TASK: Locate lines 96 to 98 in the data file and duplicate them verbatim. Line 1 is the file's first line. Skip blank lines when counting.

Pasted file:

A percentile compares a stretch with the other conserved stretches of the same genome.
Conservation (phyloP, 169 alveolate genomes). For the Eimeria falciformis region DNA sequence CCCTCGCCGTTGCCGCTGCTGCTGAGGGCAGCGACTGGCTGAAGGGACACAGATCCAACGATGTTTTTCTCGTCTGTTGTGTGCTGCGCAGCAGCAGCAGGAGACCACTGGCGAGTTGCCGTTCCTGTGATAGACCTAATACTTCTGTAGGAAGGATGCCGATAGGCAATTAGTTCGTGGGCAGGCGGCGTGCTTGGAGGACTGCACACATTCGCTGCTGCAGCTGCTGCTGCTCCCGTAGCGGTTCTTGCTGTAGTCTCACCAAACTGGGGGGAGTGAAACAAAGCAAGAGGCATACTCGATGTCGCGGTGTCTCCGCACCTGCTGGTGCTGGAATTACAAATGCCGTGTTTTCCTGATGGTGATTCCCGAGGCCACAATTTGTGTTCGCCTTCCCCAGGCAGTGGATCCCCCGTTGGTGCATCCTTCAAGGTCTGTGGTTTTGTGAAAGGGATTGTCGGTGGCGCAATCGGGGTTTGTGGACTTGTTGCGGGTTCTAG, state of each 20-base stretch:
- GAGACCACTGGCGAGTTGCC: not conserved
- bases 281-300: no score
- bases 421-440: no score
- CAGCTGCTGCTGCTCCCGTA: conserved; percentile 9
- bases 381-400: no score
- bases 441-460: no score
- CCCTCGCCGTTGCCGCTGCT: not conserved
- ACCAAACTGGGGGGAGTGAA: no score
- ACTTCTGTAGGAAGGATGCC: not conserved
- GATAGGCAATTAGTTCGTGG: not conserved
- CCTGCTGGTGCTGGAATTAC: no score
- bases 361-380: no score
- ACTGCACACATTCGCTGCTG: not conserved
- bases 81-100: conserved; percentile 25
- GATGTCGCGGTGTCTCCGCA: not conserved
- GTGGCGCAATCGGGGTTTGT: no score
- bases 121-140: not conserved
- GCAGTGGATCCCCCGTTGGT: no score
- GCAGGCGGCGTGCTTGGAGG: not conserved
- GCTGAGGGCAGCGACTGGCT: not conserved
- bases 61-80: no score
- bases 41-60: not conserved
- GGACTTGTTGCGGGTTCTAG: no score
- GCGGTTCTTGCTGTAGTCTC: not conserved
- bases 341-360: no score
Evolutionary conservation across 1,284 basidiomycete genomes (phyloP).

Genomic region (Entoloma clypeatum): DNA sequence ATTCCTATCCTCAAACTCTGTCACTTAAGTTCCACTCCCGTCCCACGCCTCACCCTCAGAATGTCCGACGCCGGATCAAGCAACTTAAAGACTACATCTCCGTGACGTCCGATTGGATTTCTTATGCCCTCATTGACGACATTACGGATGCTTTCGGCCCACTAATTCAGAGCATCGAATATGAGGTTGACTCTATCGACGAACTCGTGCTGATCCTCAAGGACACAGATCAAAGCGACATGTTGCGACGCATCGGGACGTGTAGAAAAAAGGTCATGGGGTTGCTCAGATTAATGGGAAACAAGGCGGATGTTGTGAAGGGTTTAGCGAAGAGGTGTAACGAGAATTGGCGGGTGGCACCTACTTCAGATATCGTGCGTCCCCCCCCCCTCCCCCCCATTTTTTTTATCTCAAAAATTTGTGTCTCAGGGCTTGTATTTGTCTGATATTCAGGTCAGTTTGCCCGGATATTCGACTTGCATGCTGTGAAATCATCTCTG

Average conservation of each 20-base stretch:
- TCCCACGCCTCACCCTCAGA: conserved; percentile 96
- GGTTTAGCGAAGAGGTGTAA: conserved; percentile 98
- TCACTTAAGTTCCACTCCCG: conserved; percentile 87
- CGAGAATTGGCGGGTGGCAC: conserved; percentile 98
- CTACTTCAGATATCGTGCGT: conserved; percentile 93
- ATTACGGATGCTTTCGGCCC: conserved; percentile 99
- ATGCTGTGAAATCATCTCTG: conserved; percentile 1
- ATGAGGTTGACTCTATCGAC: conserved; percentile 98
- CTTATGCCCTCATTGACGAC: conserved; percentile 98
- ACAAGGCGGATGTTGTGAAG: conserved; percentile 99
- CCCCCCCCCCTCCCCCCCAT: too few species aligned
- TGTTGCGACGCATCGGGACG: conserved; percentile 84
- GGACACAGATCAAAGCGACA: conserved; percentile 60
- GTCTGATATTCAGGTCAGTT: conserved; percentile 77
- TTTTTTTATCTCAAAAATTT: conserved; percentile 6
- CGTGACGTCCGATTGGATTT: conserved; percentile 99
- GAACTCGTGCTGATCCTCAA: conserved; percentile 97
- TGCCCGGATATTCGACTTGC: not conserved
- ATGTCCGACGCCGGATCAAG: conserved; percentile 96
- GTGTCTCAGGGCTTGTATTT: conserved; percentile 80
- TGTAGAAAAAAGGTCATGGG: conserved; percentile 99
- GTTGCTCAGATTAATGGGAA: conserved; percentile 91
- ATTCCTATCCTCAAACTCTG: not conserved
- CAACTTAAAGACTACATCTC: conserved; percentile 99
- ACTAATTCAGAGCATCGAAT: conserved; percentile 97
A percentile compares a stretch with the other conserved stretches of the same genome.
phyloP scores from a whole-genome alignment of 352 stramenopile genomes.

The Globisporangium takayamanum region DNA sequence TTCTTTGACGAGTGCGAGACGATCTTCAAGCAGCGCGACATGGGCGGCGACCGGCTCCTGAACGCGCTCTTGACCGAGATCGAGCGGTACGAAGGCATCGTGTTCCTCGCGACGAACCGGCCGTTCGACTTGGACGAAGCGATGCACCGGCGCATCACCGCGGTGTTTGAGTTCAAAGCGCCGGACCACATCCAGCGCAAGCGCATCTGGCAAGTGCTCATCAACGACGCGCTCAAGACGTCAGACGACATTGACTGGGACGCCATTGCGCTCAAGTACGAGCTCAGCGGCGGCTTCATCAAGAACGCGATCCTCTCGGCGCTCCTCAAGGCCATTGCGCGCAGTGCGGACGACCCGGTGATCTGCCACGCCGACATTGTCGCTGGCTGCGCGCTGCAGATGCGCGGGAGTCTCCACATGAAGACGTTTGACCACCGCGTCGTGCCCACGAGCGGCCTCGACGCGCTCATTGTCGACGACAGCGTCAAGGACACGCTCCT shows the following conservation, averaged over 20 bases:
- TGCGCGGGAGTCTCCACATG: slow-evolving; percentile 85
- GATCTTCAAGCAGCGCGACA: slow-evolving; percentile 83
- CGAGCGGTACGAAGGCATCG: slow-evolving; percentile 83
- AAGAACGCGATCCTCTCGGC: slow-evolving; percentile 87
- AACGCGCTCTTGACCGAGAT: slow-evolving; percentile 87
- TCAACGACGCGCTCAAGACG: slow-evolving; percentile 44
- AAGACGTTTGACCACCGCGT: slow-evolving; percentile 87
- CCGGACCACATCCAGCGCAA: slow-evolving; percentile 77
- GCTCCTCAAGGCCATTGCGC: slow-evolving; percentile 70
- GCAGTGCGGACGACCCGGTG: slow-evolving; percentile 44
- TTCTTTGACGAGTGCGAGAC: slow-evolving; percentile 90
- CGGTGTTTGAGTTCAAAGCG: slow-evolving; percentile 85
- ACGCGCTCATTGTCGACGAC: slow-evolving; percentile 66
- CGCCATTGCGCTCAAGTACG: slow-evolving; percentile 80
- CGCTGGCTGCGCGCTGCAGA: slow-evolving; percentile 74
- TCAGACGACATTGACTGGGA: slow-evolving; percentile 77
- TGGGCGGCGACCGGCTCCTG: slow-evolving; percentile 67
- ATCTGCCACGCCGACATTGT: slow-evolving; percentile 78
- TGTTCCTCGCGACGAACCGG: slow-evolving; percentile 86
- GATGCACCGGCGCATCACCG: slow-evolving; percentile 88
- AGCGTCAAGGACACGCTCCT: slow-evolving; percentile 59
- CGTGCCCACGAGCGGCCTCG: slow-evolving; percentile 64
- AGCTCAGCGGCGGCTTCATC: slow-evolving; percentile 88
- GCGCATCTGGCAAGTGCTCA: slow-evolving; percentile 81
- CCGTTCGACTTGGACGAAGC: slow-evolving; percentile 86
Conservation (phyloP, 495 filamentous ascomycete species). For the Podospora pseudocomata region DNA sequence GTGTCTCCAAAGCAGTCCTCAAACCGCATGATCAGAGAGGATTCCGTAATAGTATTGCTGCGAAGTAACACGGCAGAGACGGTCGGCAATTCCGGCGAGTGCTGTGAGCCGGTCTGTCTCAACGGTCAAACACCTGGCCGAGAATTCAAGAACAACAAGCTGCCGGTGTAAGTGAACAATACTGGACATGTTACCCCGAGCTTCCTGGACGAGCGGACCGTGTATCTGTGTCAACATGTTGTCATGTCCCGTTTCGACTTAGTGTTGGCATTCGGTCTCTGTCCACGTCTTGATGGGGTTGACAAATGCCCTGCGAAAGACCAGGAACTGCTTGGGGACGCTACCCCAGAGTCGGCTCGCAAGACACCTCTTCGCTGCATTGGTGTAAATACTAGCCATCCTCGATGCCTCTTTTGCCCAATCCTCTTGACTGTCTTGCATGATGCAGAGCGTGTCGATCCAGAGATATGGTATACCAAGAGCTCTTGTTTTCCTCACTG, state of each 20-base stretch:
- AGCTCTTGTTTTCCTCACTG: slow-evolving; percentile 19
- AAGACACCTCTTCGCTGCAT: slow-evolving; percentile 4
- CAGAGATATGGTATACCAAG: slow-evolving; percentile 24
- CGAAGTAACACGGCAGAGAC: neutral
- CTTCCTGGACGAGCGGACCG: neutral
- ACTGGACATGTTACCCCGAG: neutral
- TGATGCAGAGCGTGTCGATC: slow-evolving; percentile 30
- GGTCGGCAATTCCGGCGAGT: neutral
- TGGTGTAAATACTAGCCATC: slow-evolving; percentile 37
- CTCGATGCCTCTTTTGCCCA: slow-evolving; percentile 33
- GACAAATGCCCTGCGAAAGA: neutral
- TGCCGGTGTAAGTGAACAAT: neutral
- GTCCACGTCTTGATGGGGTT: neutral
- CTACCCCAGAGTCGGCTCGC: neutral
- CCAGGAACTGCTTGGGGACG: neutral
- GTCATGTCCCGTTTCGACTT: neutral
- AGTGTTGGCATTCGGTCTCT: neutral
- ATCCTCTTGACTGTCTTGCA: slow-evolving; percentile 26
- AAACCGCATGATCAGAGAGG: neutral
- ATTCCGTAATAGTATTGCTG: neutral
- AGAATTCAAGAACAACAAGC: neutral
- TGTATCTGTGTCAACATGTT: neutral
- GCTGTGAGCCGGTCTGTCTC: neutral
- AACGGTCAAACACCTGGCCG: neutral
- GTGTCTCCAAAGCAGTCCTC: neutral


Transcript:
- TGCCGGTGTAAGTGAACAAT: neutral
- GTCCACGTCTTGATGGGGTT: neutral
- CTACCCCAGAGTCGGCTCGC: neutral